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December 2014 – January 2015
But the supply of the wireless spectrum is relatively constrained. The result is a potential shortage of spectrum capacity.
GCC countries are well placed to avert a spectrum crisis as long as mobile network operators and the regulators continue to make efforts to improve spectrum availability and efficiency.
What exactly is wireless spectrum?
All wireless communication signals travel via the radio frequency spectrum. TV broadcasts, radio stations, GPS devices, mobile phones, smartphones and tablets all use invisible airwaves to transmit bits of data.
The easiest way to understand how spectrum is used is to look at a radio. When you tune your radio to a station at FM 103.8, you are tuning into the station that is broadcasting at 103.8 megahertz. If you want to a listen to a different station, you tune the radio to another frequency like FM 104.4, where another radio station is transmitting over that particular frequency. Different stations cannot transmit over the same radio frequency spectrum at the same time in the same area – if they did, they would cause interference with each another.
As wireless signals only transmit over a certain distance, you probably will not be able to tune in a radio station you like that broadcasts out of, for example, Dubai when you are in Doha.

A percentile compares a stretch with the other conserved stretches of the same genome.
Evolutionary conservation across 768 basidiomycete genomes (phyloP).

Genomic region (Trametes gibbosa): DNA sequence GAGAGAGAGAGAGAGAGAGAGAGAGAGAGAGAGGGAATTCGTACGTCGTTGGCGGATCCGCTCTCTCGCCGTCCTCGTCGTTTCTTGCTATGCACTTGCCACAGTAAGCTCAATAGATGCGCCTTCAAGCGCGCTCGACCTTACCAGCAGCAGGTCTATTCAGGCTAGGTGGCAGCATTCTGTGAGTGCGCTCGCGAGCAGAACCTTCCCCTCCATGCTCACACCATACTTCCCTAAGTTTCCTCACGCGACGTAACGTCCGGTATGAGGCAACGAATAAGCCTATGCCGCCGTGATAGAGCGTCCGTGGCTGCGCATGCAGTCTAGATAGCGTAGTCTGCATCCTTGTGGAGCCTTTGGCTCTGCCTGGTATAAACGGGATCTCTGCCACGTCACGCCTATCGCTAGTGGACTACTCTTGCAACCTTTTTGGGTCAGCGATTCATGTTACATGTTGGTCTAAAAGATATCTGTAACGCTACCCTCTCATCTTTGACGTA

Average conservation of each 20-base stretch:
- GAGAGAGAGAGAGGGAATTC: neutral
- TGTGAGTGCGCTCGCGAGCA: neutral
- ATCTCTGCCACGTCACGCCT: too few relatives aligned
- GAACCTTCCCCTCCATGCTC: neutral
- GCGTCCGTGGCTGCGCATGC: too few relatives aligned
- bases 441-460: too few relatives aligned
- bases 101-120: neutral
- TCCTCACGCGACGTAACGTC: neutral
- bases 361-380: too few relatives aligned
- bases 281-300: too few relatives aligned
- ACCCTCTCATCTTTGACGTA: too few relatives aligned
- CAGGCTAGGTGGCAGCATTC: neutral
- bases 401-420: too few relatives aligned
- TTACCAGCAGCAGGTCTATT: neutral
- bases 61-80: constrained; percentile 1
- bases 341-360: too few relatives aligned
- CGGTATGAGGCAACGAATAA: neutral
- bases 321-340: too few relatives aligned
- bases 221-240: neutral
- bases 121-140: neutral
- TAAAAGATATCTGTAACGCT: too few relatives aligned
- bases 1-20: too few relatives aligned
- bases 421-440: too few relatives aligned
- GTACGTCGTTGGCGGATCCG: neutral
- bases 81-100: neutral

Mobile devices work in much the same way. Mobile telecommunications network operators cannot transmit wireless signals over the same frequencies in the same markets at the same time.
Each country has a government authority that controls who can use what spectrum in that country. That authority grants companies licenses to use the spectrum.
For mobile phones, spectrum has generally been allocated between 700 MHz and 2.6 GHz frequency range. Most of the spectrum in this range has already been allocated for use. This means if a mobile network operator wants to add more spectrum to boost the capacity for its services, it may well be disappointed. Currently there is not much more unlicensed spectrum that can be used.
The Predicted Shortage
Smartphones and tablets have been driving a huge increase in demand for spectrum capacity in recent years. We are now looking at our phones rather than talking on them and that consumes more bandwidth. The average smartphone is responsible for 35 times more traffic than an ordinary cellphone. The average tablet user takes up over 120 times more bandwith.
The dwindling availability of a finite resource that cannot be seen or touched threatens to possibly disrupt the mobile lifestyle that the people in GCC countries have embraced.